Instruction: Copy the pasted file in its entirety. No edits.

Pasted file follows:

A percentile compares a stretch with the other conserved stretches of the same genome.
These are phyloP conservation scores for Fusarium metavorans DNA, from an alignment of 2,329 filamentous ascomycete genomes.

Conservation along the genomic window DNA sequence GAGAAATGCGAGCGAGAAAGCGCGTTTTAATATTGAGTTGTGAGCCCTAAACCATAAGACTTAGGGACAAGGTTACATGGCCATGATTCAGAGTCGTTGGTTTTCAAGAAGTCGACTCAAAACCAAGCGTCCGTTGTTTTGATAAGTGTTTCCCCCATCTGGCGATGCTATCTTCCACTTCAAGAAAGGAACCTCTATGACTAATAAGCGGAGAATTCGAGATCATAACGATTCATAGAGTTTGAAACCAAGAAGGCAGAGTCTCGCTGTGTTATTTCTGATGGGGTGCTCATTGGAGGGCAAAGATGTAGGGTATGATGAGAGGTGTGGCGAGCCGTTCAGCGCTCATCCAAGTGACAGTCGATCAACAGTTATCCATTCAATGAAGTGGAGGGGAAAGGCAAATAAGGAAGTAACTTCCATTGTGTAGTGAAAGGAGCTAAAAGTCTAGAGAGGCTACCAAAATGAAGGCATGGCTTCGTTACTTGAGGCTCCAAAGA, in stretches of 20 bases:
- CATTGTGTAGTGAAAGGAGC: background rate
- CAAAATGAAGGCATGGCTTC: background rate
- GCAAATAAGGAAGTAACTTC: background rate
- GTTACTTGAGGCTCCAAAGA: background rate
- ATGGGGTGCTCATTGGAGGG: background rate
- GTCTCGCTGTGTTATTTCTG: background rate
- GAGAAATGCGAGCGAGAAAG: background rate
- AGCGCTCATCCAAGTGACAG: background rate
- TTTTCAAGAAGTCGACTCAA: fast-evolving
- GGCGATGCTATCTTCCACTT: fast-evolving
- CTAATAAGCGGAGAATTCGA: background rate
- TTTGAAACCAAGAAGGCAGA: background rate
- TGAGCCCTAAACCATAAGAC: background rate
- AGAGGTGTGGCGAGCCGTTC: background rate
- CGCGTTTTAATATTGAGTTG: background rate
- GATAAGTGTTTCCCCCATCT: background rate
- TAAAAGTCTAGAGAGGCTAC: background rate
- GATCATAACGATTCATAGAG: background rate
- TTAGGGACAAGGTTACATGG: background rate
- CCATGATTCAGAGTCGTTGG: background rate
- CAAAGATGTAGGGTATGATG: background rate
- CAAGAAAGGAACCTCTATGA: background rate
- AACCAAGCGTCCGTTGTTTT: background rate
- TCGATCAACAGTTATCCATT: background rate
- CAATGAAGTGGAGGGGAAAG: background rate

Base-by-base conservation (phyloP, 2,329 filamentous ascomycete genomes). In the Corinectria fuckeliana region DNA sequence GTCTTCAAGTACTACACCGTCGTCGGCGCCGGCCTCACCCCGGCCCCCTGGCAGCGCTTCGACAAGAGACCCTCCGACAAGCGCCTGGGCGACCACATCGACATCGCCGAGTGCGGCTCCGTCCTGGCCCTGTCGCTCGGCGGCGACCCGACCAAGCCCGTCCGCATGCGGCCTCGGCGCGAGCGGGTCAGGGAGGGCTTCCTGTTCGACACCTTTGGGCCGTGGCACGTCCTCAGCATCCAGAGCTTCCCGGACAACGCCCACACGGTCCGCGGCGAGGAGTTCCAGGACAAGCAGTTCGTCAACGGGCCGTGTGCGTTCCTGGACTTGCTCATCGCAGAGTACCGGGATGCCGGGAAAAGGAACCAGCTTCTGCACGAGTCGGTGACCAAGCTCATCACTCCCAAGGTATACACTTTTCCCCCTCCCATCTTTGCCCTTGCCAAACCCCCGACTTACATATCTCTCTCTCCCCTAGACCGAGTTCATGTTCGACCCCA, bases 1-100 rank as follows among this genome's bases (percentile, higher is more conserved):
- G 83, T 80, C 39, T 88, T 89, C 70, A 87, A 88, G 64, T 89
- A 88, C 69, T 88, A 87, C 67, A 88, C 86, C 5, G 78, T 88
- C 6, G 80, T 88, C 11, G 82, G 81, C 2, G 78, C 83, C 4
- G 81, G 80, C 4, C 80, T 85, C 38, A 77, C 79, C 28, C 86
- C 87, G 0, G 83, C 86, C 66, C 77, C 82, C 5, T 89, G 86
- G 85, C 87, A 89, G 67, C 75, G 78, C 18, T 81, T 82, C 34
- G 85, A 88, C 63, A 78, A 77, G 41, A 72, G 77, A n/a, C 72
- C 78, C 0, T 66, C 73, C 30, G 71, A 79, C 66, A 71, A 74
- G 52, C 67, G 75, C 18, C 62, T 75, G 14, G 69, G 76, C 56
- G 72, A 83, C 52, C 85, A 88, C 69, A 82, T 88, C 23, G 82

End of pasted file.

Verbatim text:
A percentile compares a stretch with the other conserved stretches of the same genome.
These are phyloP conservation scores for Fusarium metavorans DNA, from an alignment of 2,329 filamentous ascomycete genomes.

Conservation along the genomic window DNA sequence GAGAAATGCGAGCGAGAAAGCGCGTTTTAATATTGAGTTGTGAGCCCTAAACCATAAGACTTAGGGACAAGGTTACATGGCCATGATTCAGAGTCGTTGGTTTTCAAGAAGTCGACTCAAAACCAAGCGTCCGTTGTTTTGATAAGTGTTTCCCCCATCTGGCGATGCTATCTTCCACTTCAAGAAAGGAACCTCTATGACTAATAAGCGGAGAATTCGAGATCATAACGATTCATAGAGTTTGAAACCAAGAAGGCAGAGTCTCGCTGTGTTATTTCTGATGGGGTGCTCATTGGAGGGCAAAGATGTAGGGTATGATGAGAGGTGTGGCGAGCCGTTCAGCGCTCATCCAAGTGACAGTCGATCAACAGTTATCCATTCAATGAAGTGGAGGGGAAAGGCAAATAAGGAAGTAACTTCCATTGTGTAGTGAAAGGAGCTAAAAGTCTAGAGAGGCTACCAAAATGAAGGCATGGCTTCGTTACTTGAGGCTCCAAAGA, in stretches of 20 bases:
- CATTGTGTAGTGAAAGGAGC: background rate
- CAAAATGAAGGCATGGCTTC: background rate
- GCAAATAAGGAAGTAACTTC: background rate
- GTTACTTGAGGCTCCAAAGA: background rate
- ATGGGGTGCTCATTGGAGGG: background rate
- GTCTCGCTGTGTTATTTCTG: background rate
- GAGAAATGCGAGCGAGAAAG: background rate
- AGCGCTCATCCAAGTGACAG: background rate
- TTTTCAAGAAGTCGACTCAA: fast-evolving
- GGCGATGCTATCTTCCACTT: fast-evolving
- CTAATAAGCGGAGAATTCGA: background rate
- TTTGAAACCAAGAAGGCAGA: background rate
- TGAGCCCTAAACCATAAGAC: background rate
- AGAGGTGTGGCGAGCCGTTC: background rate
- CGCGTTTTAATATTGAGTTG: background rate
- GATAAGTGTTTCCCCCATCT: background rate
- TAAAAGTCTAGAGAGGCTAC: background rate
- GATCATAACGATTCATAGAG: background rate
- TTAGGGACAAGGTTACATGG: background rate
- CCATGATTCAGAGTCGTTGG: background rate
- CAAAGATGTAGGGTATGATG: background rate
- CAAGAAAGGAACCTCTATGA: background rate
- AACCAAGCGTCCGTTGTTTT: background rate
- TCGATCAACAGTTATCCATT: background rate
- CAATGAAGTGGAGGGGAAAG: background rate

Base-by-base conservation (phyloP, 2,329 filamentous ascomycete genomes). In the Corinectria fuckeliana region DNA sequence GTCTTCAAGTACTACACCGTCGTCGGCGCCGGCCTCACCCCGGCCCCCTGGCAGCGCTTCGACAAGAGACCCTCCGACAAGCGCCTGGGCGACCACATCGACATCGCCGAGTGCGGCTCCGTCCTGGCCCTGTCGCTCGGCGGCGACCCGACCAAGCCCGTCCGCATGCGGCCTCGGCGCGAGCGGGTCAGGGAGGGCTTCCTGTTCGACACCTTTGGGCCGTGGCACGTCCTCAGCATCCAGAGCTTCCCGGACAACGCCCACACGGTCCGCGGCGAGGAGTTCCAGGACAAGCAGTTCGTCAACGGGCCGTGTGCGTTCCTGGACTTGCTCATCGCAGAGTACCGGGATGCCGGGAAAAGGAACCAGCTTCTGCACGAGTCGGTGACCAAGCTCATCACTCCCAAGGTATACACTTTTCCCCCTCCCATCTTTGCCCTTGCCAAACCCCCGACTTACATATCTCTCTCTCCCCTAGACCGAGTTCATGTTCGACCCCA, bases 1-100 rank as follows among this genome's bases (percentile, higher is more conserved):
- G 83, T 80, C 39, T 88, T 89, C 70, A 87, A 88, G 64, T 89
- A 88, C 69, T 88, A 87, C 67, A 88, C 86, C 5, G 78, T 88
- C 6, G 80, T 88, C 11, G 82, G 81, C 2, G 78, C 83, C 4
- G 81, G 80, C 4, C 80, T 85, C 38, A 77, C 79, C 28, C 86
- C 87, G 0, G 83, C 86, C 66, C 77, C 82, C 5, T 89, G 86
- G 85, C 87, A 89, G 67, C 75, G 78, C 18, T 81, T 82, C 34
- G 85, A 88, C 63, A 78, A 77, G 41, A 72, G 77, A n/a, C 72
- C 78, C 0, T 66, C 73, C 30, G 71, A 79, C 66, A 71, A 74
- G 52, C 67, G 75, C 18, C 62, T 75, G 14, G 69, G 76, C 56
- G 72, A 83, C 52, C 85, A 88, C 69, A 82, T 88, C 23, G 82